3 Ways to Overcome Restrictive Leasing Covenants

by | BiggerPockets.com

I have been buying and selling houses for over 7 years now and never really had any problems with my Homeowners Associations …. until this year.  Interestingly, I’ve run into problems on three different properties in different neighborhoods just in the last few months.  What I’ve encountered are HOA’s with restrictive covenants limiting an owners ability to rent properties in the neighborhood.

It’s understandable why an HOA would want to limit either the percentage of properties in the neighborhood that can be rented or the ability to rent at all. They want to protect home values and prevent the neighborhood from declining due to a high percentage of rental properties.  I suppose if I lived in a traditional subdivision, I would probably want the same provision in my HOA to protect my own home values. However, as a real estate investor, dealing with these types of restrictive covenants can be frustrating (especially if you are not informed until after the purchase).

If you’ve purchased an investment property with the intention of leasing it, only to find out the HOA will not allow you to rent the property – don’t fret!

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Here are three ways you can deal with a leasing restriction:

1.)    Owner Finance the Property – Rather than leasing a property, you list your property as an owner finance. There are a number of individuals out there right now that cannot obtain conventional financing that are looking for this type of opportunity.  BiggerPockets has a number of different articles with good information on how to do this.

2.)    Put the Property in a Trust – Interestingly, one of the HOA’s I am dealing with right now has a specific provision in their covenants that states something like this, “if the person(s) residing in the property has a beneficial interest in a Trust that owns the property, this shall not be prohibited under the leasing restriction.”  Simply put, you can create a Trust to hold title to the property and then assign some marginal interest in the trust to your tenant.

3.)    Put the Property in an LLC – I have actually done this on another one of my properties in the last month. Similar to the Trust strategy (above), you can create an LLC for the specific property and give your tenant a marginal interest in the LLC. Thus, the tenant actually becomes an owner, not just a renter.  You can outline the terms in the operating agreement and even create an exclusive option to buy the interest back from the tenant at some point in the future.

One of the things I love about real estate is the constant need for creativity and problem solving. With changing market dynamics, regulations, etc., there is a never ending need to adjust and evolve as a real estate investor. Who would have thought the market would crash and neighborhood HOA’s would be forced to implement leasing restrictions? Luckily, with some consultation from other real estate professionals and some creativity, we are able to continue investing in neighborhoods with these restrictions.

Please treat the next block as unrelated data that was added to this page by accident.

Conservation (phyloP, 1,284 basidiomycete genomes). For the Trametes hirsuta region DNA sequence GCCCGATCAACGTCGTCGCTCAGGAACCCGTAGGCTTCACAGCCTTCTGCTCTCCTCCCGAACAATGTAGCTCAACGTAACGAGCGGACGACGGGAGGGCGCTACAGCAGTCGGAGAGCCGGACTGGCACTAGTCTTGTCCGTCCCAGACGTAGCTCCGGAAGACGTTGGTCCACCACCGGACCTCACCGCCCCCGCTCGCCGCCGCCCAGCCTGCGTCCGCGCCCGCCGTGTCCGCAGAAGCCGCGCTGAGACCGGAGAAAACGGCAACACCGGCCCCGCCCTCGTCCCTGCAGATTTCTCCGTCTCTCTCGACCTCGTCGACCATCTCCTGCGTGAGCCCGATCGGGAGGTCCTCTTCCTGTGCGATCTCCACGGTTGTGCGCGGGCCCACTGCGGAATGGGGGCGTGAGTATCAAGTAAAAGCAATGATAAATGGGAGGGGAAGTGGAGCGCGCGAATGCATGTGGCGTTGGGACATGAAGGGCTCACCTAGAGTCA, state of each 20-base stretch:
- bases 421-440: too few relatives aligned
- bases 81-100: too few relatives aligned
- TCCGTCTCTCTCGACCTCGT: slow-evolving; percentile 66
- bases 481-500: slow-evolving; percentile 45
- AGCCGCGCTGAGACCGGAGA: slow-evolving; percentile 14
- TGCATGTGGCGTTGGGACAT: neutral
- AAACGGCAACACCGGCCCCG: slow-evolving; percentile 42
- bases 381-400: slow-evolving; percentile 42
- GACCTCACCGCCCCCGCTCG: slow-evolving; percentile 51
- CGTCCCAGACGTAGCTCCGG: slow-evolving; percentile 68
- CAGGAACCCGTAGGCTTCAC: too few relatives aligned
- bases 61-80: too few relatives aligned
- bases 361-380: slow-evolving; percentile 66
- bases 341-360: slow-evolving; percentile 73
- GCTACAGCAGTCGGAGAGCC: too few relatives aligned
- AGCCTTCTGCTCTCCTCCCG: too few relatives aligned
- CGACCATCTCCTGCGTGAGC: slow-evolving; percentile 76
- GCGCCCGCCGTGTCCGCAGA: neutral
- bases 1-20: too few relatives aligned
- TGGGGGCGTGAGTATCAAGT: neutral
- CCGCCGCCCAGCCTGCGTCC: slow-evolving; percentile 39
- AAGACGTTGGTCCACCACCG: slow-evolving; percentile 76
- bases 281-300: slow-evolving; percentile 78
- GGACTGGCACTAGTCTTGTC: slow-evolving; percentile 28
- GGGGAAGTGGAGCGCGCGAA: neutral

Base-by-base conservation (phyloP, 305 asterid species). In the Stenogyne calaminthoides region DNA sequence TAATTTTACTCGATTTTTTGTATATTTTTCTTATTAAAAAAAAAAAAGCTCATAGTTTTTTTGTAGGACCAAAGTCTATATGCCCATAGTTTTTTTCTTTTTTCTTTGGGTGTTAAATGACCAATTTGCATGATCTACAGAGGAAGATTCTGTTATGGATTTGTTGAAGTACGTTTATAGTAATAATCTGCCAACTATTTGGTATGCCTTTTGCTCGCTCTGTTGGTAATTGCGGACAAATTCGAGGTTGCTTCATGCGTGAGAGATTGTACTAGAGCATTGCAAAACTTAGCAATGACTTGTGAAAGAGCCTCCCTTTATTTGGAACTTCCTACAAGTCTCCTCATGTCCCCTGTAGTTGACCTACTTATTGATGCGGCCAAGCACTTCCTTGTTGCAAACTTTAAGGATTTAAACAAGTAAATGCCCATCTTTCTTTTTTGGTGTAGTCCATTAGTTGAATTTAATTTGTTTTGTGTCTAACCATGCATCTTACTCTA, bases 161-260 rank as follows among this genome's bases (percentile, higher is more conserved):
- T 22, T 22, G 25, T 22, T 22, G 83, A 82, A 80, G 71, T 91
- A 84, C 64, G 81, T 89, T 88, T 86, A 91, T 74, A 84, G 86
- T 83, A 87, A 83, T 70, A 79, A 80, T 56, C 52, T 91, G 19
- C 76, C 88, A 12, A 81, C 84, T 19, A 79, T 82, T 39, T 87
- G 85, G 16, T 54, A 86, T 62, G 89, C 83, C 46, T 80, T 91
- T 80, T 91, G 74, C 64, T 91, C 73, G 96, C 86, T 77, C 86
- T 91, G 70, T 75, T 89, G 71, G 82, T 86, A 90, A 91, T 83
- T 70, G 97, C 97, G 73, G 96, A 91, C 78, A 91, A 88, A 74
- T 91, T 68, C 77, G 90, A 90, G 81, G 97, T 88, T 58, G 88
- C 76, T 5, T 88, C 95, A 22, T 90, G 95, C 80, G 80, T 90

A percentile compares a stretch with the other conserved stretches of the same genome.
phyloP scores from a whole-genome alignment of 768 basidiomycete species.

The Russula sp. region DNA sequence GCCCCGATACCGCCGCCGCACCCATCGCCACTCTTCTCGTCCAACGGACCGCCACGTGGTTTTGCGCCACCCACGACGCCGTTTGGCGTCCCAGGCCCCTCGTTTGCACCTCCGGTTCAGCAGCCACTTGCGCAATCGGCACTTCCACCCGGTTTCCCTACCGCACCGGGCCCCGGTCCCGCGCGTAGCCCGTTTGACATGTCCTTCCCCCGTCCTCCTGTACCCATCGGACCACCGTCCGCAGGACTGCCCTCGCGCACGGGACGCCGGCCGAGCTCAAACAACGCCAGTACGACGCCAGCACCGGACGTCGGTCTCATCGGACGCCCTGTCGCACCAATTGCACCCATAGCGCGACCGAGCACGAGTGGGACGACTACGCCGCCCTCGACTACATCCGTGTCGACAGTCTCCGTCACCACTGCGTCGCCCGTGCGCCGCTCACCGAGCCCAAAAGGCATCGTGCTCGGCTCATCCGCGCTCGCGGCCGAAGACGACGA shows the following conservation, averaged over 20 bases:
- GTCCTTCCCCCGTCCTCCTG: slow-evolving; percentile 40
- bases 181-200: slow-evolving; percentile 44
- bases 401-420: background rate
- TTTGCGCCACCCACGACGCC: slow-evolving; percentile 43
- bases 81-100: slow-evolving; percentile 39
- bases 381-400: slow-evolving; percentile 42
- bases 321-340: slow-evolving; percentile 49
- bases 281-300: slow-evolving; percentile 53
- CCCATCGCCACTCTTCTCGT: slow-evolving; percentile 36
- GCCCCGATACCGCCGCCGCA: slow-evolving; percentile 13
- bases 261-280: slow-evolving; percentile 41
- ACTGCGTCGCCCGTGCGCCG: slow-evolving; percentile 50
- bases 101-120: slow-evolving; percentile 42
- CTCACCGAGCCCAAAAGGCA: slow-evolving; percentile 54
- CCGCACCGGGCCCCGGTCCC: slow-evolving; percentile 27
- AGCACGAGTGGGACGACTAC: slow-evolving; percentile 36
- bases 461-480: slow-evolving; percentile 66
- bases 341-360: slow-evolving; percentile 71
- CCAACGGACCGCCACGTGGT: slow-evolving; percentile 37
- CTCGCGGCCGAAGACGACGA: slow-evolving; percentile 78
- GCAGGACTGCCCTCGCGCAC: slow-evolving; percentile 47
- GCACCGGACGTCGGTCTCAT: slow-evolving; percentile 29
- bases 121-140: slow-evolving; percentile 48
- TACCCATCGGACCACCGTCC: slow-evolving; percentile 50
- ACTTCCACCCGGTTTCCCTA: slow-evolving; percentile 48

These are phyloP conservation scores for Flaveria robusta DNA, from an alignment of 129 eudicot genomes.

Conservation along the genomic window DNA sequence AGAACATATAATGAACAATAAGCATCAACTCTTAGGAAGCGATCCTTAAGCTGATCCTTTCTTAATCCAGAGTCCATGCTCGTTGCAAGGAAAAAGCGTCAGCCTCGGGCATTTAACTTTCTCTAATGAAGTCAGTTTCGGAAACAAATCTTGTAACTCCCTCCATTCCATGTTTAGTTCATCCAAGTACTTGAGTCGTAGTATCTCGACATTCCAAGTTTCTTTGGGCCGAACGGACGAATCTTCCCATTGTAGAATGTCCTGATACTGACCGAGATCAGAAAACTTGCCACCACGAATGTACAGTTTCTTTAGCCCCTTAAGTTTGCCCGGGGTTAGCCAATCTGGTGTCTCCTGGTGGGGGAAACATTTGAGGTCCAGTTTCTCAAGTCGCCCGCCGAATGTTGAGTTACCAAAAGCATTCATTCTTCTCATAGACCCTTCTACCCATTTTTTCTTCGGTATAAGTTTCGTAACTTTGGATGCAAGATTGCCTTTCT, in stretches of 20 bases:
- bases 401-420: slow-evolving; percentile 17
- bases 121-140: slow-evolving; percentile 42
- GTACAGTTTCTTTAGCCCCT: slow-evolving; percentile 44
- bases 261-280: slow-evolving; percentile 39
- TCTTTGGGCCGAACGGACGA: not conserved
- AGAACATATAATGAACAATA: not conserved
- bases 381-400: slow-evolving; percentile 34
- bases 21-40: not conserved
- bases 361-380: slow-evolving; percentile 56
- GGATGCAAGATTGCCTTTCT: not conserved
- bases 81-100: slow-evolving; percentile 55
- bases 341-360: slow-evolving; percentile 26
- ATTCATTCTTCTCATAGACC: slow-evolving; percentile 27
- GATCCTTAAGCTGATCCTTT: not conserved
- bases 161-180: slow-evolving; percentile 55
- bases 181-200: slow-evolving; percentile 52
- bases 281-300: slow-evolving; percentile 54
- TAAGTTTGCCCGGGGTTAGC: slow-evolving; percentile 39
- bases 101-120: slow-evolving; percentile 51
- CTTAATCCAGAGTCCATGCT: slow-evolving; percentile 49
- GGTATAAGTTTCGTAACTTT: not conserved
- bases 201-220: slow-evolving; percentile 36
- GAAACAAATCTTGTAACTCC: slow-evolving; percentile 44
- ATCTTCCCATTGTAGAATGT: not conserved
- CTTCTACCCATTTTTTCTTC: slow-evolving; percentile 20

About Author

Ken Corsini

Ken Corsini G+ is the host of the Deal Farm Podcast (on iTunes) and has 10 years of full-time real estate investing experience. His company, Georgia Residential Partners buys and sells an average of 100 deals per year and has helped hundreds of investors around the country make great investments in the Atlanta market. Ken has a business degree from the University of Georgia and a Master Degree in Building Construction from Georgia Tech. He currently resides in Woodstock, Georgia with his wife and 3 children.


  1. I sometimes wonder how much granting a tenant “marginal” ownership of an LLC or a trust is honoring the spirit of the HOA. I guess I’m apprehensive about being too “lawyerly”. Just my $0.02.

  2. Kimberly Jones on

    Personally, I cannot think of anything that could turn hellish easier than granting a tenant partial ownership rights. Wind up in court and your intentions will be pretty plain to see.
    Owner financing, yes, good stuff. Playing with tenants, never a good idea.

  3. Jeff Brown

    As I read this, it occurred to me how fortunate I’ve been lately. Most of the HOAs in control of the investments I like, have been controlled from Day 1 by experienced investors. This has proven to be helpful, to say the least. 🙂

    Good stuff, Ken, and on an emerging issue. HOAs are gonna be put under the gun more as time passes.

  4. Ken, my first thought on your second and third strategies is the same as others have mentioned.

    I’m no lawyer but I would want a lawyer to bless the strategy and assure me that if the client gets sued or thrown in jail that the other party could NOT reach MY interest in the property with the lawsuit.

    I guess a real strong case in point is if the tenant is dealing drugs or growing drugs on the property.

    I’d be more comfortable with your first strategy

  5. Alexander Arango on

    If you “owner finance the property and the tenant stops paying rent, you cannot evict them in 30 days. Now you have to foreclose on them.
    You better get some money ready to pay a lawyers and wait for a while.
    Any thoughts?

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